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Google's AI "Raiser" See Fuzz Makes Line
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Oct 13, 2021 06:39:39   #
dpullum Loc: Tampa Florida
 
Raiser is a well-educated AI that is learned by comparing many photos where an out-of-focus photo is compared to an in-focus photo. In searching, I found that Google makes a photophone!

Question: Has anyone incorporated Raiser into their existing phone or on their PC?
Where would I find a PC download of Raiser, I can imagine how it would be transformative for our digital photo world.

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Oct 13, 2021 06:40:25   #
dpullum Loc: Tampa Florida
 
Here are a few Raiser threads. Please add your comments and experience with Raiser. :

"For years, savvy viewers have been amused at Hollywood’s depiction of a magical software that increases the resolution of extremely low-quality images. A primary offender is television’s CSI series and all 18 of its spinoffs. At some point during the episode, the officers will acquire some utterly terrible surveillance footage, and with some generic keyboard clicks they “enhance” the image to reveal the reflection of the perpetrator in the eyeglasses of the victim holding the murder weapon and wearing his name tag. However, as technology advances,
this <using Raiser AI> is no longer a Hollywood plot device but the reality of our technological age."
https://www.slrlounge.com/google-raisr-image-resolution-enhancement-straight-out-of-csi/

I think this download is for Android Phones:
https://m.apkpure.com/raiser/com.raiser.raiser/download?from=details

A discussion of Raiser
https://www.theverge.com/2019/1/31/18203363/ai-artificial-intelligence-photography-google-photos-apple-huawei

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Oct 13, 2021 06:58:50   #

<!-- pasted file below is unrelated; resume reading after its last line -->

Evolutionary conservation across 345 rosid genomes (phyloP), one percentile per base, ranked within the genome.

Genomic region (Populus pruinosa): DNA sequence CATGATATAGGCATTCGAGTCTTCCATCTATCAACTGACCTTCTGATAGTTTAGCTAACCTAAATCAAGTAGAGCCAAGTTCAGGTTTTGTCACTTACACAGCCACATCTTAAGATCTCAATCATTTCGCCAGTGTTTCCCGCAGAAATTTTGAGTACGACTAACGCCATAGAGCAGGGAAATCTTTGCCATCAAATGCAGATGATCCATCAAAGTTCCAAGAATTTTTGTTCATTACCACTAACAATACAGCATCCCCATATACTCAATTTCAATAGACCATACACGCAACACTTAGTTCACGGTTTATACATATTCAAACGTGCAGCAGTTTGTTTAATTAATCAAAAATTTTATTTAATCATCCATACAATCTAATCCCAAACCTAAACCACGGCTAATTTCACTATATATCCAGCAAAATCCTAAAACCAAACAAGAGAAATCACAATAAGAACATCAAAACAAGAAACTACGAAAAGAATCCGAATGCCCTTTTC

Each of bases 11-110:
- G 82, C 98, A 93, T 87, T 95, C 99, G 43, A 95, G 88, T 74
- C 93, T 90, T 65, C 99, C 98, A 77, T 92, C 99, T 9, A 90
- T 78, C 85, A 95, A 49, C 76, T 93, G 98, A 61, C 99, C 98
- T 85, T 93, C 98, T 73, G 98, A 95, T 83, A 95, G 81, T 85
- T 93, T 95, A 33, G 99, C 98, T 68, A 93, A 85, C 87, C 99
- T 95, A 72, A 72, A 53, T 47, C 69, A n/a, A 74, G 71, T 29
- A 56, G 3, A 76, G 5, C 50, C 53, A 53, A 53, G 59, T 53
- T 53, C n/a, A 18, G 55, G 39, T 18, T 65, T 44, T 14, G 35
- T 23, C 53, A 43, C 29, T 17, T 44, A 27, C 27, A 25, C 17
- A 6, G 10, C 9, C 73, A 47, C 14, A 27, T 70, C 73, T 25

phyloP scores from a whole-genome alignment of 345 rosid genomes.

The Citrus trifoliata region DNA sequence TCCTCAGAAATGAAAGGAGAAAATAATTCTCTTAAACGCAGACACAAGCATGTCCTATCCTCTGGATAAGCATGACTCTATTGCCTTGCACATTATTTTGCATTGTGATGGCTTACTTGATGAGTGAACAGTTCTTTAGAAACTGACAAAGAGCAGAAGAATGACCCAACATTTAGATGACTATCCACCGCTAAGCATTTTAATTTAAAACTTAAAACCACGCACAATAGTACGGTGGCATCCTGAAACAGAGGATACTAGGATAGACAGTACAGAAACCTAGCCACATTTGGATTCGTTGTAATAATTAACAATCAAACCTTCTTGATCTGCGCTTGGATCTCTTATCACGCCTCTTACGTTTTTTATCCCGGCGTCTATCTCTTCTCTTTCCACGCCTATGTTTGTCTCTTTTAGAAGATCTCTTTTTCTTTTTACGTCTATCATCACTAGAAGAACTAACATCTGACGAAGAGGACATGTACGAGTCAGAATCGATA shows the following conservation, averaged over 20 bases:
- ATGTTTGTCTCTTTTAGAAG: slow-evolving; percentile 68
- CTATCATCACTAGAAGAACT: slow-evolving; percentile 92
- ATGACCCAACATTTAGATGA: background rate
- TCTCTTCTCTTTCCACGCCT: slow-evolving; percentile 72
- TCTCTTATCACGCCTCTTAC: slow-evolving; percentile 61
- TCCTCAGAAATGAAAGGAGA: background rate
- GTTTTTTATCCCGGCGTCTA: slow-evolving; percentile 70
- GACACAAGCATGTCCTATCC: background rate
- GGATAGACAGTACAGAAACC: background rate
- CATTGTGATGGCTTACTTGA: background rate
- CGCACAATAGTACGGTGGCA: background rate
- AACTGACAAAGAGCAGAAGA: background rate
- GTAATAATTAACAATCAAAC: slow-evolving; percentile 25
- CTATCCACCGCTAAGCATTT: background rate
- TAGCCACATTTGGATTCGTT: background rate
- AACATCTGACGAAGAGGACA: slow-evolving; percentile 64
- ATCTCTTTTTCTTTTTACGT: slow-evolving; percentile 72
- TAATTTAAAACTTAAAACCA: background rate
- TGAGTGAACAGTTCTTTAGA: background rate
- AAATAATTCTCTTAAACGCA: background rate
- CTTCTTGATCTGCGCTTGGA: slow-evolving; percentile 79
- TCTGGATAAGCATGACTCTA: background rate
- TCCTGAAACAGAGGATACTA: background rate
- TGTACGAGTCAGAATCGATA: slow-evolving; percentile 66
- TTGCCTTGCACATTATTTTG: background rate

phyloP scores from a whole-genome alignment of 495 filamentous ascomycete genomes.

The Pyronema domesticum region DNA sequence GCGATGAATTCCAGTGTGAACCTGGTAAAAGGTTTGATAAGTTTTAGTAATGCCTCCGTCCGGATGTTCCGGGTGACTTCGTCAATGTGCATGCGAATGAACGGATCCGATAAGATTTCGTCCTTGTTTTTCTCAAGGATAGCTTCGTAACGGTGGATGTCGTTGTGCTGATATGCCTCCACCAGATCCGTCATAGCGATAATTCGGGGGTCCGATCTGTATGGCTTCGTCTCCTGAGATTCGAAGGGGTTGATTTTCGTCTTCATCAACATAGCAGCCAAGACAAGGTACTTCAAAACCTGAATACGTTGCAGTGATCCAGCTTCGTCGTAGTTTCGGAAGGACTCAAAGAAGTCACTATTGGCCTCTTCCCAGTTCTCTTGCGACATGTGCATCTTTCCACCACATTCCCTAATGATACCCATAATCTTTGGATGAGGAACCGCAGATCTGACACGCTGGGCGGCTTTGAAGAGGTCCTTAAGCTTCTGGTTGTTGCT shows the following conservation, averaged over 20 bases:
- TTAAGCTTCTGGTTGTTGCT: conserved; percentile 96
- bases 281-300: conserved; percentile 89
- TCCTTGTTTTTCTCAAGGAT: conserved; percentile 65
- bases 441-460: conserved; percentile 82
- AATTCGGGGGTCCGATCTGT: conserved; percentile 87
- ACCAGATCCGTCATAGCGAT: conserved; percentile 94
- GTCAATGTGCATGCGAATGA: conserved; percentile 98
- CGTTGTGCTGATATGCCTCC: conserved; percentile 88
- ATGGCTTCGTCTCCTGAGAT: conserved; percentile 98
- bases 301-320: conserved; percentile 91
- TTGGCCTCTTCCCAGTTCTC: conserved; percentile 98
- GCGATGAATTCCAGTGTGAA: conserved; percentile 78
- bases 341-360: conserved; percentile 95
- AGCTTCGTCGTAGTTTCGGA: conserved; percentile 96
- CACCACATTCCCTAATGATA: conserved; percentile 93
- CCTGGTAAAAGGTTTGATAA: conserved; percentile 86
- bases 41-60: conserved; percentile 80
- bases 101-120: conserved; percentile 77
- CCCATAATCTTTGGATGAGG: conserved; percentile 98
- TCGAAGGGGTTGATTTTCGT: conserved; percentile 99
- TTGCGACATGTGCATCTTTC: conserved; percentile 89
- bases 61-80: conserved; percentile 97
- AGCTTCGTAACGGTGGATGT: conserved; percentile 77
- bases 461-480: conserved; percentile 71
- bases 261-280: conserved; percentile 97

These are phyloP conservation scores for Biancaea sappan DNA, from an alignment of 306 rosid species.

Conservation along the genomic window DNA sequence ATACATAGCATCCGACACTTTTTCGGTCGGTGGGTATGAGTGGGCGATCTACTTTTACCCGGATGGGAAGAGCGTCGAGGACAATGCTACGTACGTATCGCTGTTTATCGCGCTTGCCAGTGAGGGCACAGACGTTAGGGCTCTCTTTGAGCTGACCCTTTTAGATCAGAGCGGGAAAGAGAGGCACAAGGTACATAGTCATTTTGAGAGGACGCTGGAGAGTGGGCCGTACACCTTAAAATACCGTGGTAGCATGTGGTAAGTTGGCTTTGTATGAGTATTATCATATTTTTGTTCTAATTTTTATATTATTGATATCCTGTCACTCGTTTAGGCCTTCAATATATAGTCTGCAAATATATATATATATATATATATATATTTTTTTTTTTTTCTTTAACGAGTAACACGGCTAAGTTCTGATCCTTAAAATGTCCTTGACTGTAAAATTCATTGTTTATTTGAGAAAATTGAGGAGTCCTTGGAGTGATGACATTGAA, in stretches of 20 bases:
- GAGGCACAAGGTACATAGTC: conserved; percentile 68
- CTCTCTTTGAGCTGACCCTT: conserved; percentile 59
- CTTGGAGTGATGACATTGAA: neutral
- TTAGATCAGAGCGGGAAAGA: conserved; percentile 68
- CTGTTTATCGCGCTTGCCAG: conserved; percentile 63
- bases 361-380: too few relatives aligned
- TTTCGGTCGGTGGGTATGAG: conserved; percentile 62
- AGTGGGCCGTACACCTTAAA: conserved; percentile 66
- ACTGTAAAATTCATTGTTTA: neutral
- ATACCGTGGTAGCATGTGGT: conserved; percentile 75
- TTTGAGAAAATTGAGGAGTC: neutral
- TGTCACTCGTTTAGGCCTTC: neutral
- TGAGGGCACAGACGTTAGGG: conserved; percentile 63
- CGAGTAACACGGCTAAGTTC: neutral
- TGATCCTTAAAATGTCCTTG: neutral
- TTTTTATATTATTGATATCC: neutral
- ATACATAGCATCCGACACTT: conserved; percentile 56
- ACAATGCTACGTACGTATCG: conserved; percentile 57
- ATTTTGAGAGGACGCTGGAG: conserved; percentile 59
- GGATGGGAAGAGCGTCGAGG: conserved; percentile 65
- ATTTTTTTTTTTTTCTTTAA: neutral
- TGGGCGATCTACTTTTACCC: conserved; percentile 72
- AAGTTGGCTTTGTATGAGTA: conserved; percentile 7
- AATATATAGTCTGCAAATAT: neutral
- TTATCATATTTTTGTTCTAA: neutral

gwong1 Loc: Tampa, FL
 
Following thread.

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Oct 13, 2021 08:42:09   #
jeweler53
 
following

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Oct 13, 2021 10:33:35   #
JBRIII
 
dpullum wrote:
Here are a few Raiser threads. Please add your comments and experience with Raiser. :

"For years, savvy viewers have been amused at Hollywood’s depiction of a magical software that increases the resolution of extremely low-quality images. A primary offender is television’s CSI series and all 18 of its spinoffs. At some point during the episode, the officers will acquire some utterly terrible surveillance footage, and with some generic keyboard clicks they “enhance” the image to reveal the reflection of the perpetrator in the eyeglasses of the victim holding the murder weapon and wearing his name tag. However, as technology advances,
this <using Raiser AI> is no longer a Hollywood plot device but the reality of our technological age."
https://www.slrlounge.com/google-raisr-image-resolution-enhancement-straight-out-of-csi/

I think this download is for Android Phones:
https://m.apkpure.com/raiser/com.raiser.raiser/download?from=details

A discussion of Raiser
https://www.theverge.com/2019/1/31/18203363/ai-artificial-intelligence-photography-google-photos-apple-huawei
Here are a few Raiser threads. Please add your com... (show quote)